ISLAMABAD    -   The International Monetary Fund (IMF) has sent its mission to review and evaluate Pakistan’s performance on implementation of its 39-month-long extended fund facility (EFF) worth $6billion to the debt-ridden country as it hopes to secure the next tranche of approximately $460 million. The IMF mission will review Pakistan’s performance against six performance criteria related to Net International Reserves (NIR), Net Domestic Assets (NDA), net foreign currency swap position, primary budget deficit target, net government borrowing from the central bank and stock of sovereign guarantees issued by the government.

The IMF will hold meetings with Federal Bureau of Revenue (FBR) Chairman Shabbar Zaidi and Advisor to the Prime Minister on Finance Abdul Hafeez Sheikh. After staying for two weeks, the IMF staff in case of striking staff level agreement will circulate its staff report among the board members and later the IMF’s executive board will take decision on release of second tranche.

According to the signed agreement in July this year, Pakistan will get $2 billion annually, under the EFF, for the period of three years. The amount is supposed to help Pakistan stabilise its crippling state of economy and recover from fiscal debt and inflation. On October 21, the IMF and the World Bank Group expressed support for Pakistan’s economy, while the global funds also appreciated the economic reforms of the country.

The assurances were given by the managing directors of the IMF and the Work Bank during separate meetings with Sheikh in Washington, Radio Pakistan reported. During a meeting, Shaikh and his delegation held an extensive session with the IMF Managing Director Ms Krsitalina Georgieva and other senior fund officials.

The finance adviser gave an overview of the implementation of the IMF program in Pakistan. He stated that the first quarter results indicated that Pakistan’s economy was on its path to stabilisation. The reforms initiated under the IMF program were demonstrating positive outcomes. Ms Georgieva stated that the IMF recognised that tough decisions were being made and implemented to stabilise Pakistan’s economy. She appreciated the commitment of the government and assured continued support of the IMF for the reform process.

The World Bank has forecasted Pakistan’s economic growth to slow down for the next two years as it faces yet another macroeconomic crisis due to massive twin deficits and low foreign reserves, according to a report entitled “South Asia Focus: Making Decentralisation Work” released from Washington on Sunday. The WB, in its annual flagship report, further notes that Prime Minister Imran Khan’s government would miss inflation, public debt, and fiscal deficit reduction targets, while underlining major challenges that the government will encounter at least till the end of the third year in power.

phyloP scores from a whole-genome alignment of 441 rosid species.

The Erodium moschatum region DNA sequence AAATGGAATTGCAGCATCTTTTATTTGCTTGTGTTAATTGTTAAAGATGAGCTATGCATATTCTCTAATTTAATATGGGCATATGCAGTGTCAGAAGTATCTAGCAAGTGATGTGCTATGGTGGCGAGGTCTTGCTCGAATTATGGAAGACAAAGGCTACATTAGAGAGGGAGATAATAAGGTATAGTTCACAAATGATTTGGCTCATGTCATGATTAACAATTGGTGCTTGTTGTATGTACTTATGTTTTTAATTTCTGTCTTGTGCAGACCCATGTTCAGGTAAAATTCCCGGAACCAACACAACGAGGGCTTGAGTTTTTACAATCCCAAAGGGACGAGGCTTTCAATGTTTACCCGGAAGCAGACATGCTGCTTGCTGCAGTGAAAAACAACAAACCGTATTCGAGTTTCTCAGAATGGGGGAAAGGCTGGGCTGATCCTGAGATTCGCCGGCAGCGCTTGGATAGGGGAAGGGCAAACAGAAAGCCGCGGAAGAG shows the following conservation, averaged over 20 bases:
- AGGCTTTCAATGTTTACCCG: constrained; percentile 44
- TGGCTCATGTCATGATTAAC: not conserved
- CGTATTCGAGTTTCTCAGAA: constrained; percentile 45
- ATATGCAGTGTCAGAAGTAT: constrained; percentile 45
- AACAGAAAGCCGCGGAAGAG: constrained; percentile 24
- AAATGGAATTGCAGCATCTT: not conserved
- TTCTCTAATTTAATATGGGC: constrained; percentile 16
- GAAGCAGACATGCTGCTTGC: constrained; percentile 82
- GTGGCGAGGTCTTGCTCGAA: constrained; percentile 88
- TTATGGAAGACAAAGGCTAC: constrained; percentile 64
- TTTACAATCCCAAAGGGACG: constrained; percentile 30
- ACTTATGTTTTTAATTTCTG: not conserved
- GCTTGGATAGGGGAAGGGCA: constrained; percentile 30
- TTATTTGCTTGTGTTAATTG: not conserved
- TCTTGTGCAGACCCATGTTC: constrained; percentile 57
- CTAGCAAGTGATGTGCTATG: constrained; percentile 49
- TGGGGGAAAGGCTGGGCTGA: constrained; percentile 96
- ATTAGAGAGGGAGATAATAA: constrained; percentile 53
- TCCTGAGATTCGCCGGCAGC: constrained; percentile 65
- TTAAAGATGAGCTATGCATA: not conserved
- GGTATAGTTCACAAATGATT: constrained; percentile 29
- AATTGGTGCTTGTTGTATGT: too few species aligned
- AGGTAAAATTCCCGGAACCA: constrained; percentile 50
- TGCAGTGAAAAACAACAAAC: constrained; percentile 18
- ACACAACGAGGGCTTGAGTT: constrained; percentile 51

“GDP growth (at factor cost) decelerated to 3.3 percent in FY19 – 2.2 percentage points lower than FY18 - as gradual policy adjustments to tackle macroeconomic imbalances started to take effect. These adjustments included a tightened monetary stance, cuts in public sector development expenditures, and enhanced focus on higher tax collections. As a result, large scale manufacturing, which accounts for half of overall industrial output, contracted by 3.6 percent in FY19. The services sector, which contributes over 60 percent to total output, decelerated to 4.7 percent in FY19 compared to 6.2 percent last year.”

It observes that despite of having an IMF extended fund facility, the country’s economic growth was expected to remain low in the near term and that Pakistan’s economic behaviour is different than all the other South Asian nations.

“The medium-term growth outlook hinges upon the country’s ability to implement necessary structural reforms to boost competitiveness and achieve sustained growth. Progress in poverty reduction is expected to be limited during the macroeconomic adjustment period.”

According to the report, measures to restore macroeconomic stability in Pakistan weigh heavily on growth, which is expected to have dropped to 3.3 per cent. “Economic policies over the past few years have resulted in increased debt levels and an erosion of fiscal and external buffers, affecting the economy’s ability to absorb shocks. The country needs to restore these buffers, especially because turbulence in global financial markets could affect the country’s access to private external financing. And the weakening global economy and rising trade tensions could dampen external demand.”

Regarding the outlook, the report said growth was projected to decelerate to 2.4 per cent in the fiscal year 2020, with continued fiscal consolidation and a tight monetary policy stance. The IMF adjustment programme entailed a rebalancing from domestic to external demand.

Pakistan, similar to many South Asian countries, is growing half of its potential and in the fiscal year 2019-20, it would grow at a rate of only 2.4%, according to the WB report. The forecast is in line with the Ministry of Finance and the IMF projections. The WB said the IMF programme is expected to help growth recover from the fiscal year 2021-22 onwards. But this recovery is conditional to relatively stable global markets, a decline in international oil prices and reduced political and security risks. In April, the WB had predicted Pakistan’s economy to grow by 2.7% in this fiscal year and 3.9% in the next fiscal year.